(Reuters) - San Francisco quarterback Alex Smith lost his starting spot to Colin Kaepernick after getting injured in week nine and while the former top draft pick is happy to be going to the Super Bowl he admits to having mixed feelings about being a back-up.
Smith won plaudits last season after throwing for 3,144 yards and 17 touchdowns and leading the 49ers to the NFC Championship game where they lost to eventual Super Bowl winners the New York Giants.
After an equally strong start to the current season, where he had thrown for 1,737 yards in nine starts with 13 touchdown passes, Smith suffered a concussion against the St. Louis Rams.
In stepped Kaepernick, who led the 49ers through the remaining seven regular season games, throwing for 1,814 yards and 10 touchdowns, and to a February 3 Super Bowl showdown with the Baltimore Ravens in New Orleans.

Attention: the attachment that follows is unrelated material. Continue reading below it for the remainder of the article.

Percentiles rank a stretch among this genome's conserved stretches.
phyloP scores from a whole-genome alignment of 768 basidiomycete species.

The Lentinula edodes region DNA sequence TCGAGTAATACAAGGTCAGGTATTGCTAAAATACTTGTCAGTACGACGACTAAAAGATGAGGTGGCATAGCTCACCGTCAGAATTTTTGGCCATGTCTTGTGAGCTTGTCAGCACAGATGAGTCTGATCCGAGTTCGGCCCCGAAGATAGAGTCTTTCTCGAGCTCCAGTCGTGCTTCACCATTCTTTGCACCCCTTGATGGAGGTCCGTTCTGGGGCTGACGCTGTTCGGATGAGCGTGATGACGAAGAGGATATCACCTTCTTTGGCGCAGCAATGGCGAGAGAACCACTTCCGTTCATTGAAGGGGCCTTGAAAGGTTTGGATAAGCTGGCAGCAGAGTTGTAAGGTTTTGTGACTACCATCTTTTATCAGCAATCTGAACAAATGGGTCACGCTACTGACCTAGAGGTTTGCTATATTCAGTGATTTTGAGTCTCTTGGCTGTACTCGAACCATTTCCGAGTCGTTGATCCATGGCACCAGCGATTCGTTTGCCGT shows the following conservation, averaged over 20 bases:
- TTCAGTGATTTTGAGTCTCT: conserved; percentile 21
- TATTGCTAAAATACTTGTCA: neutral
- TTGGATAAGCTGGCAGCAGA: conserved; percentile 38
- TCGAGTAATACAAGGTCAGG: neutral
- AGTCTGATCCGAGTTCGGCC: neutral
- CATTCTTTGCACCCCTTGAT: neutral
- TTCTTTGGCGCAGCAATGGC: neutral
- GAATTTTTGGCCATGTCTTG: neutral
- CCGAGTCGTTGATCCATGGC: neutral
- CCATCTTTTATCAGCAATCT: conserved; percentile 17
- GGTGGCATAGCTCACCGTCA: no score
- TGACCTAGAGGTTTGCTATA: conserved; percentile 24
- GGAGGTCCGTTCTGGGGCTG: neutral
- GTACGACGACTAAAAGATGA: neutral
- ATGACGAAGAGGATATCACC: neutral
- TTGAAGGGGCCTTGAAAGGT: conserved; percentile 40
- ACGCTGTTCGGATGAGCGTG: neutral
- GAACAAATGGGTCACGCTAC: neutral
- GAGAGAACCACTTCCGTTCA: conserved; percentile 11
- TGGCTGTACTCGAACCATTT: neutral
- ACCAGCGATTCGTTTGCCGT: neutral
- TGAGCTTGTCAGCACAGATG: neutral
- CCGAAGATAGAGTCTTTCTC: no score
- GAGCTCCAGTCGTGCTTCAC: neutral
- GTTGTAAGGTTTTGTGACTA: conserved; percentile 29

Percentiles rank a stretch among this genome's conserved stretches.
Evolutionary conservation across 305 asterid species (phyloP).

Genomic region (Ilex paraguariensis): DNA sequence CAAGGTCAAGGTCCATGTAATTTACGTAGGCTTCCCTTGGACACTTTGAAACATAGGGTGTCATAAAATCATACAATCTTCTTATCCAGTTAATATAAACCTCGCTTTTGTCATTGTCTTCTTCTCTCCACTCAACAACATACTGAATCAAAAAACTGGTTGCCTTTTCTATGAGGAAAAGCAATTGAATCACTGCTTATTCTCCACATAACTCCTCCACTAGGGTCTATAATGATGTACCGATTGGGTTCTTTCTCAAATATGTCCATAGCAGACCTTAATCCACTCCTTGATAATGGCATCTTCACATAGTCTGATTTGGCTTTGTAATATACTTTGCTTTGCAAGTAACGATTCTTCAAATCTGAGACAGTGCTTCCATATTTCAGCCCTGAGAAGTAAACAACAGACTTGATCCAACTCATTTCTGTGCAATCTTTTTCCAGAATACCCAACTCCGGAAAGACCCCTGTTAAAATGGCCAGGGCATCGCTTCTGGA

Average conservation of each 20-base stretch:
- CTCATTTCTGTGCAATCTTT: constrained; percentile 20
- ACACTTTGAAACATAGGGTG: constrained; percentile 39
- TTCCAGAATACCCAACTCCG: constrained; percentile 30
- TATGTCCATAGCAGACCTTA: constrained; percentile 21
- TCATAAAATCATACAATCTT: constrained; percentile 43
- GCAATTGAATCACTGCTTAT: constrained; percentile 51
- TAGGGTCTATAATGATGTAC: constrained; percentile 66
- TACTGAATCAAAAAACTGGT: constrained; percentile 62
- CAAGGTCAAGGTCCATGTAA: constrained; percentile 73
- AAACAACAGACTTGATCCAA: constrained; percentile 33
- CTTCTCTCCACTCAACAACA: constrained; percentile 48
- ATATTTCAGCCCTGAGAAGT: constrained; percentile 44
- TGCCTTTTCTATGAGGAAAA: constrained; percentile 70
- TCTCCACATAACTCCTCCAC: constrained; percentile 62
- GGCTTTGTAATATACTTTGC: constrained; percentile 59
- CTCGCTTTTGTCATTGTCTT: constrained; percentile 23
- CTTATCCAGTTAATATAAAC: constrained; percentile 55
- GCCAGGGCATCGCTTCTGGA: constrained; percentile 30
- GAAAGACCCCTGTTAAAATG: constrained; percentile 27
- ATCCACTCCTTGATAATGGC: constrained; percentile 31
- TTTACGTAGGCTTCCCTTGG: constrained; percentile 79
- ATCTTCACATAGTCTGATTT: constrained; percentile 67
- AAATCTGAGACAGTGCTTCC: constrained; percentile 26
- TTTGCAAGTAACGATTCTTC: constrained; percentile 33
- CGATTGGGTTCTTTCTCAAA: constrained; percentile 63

“I would be lying if I said it wasn’t a little bittersweet,” Smith told the San Jose Mercury News on Wednesday.
“Yes, I want to be out there. It’s what you work for coming into the season. That was the mindset, the goal for me.”
Despite Smith’s swift return to full health, 49ers coach Jim Harbaugh decided to stick with 25-year-old Kaepernick, who impressed with his mobility, poise and arm strength.
It was a controversial decision, a risky move in the eyes of many, but few would argue that Harbaugh made the right choice after Kaepernick’s masterful performances in play-off wins over Green Bay and Atlanta.
Smith said injuries were part and parcel of the game and back-ups only get the chance to shine when the starter goes out.
“It’s the nature of sports. He got an opportunity, stepped up and made the most of it,” he added.
“That’s the deal. That is how I get my start in college. It was no different. The guy in front of me got hurt and I got my first start.”
Kaepernick has certainly taken his chance and Smith says he has shown his qualities in abundance.
“No question, you see the playmaking ability on the practice field. You saw it in pre-season. The thing I‘m shocked by is the consistency,” he said.
Despite having to watch from the sidelines, Smith shared in his team mates’ success.
“You go through so much together, especially these guys who have been here a chunk of time,” he said. “If you can’t be happy there is something wrong with you.”
Reporting By Simon Evans in Miami; editing by Peter Rutherford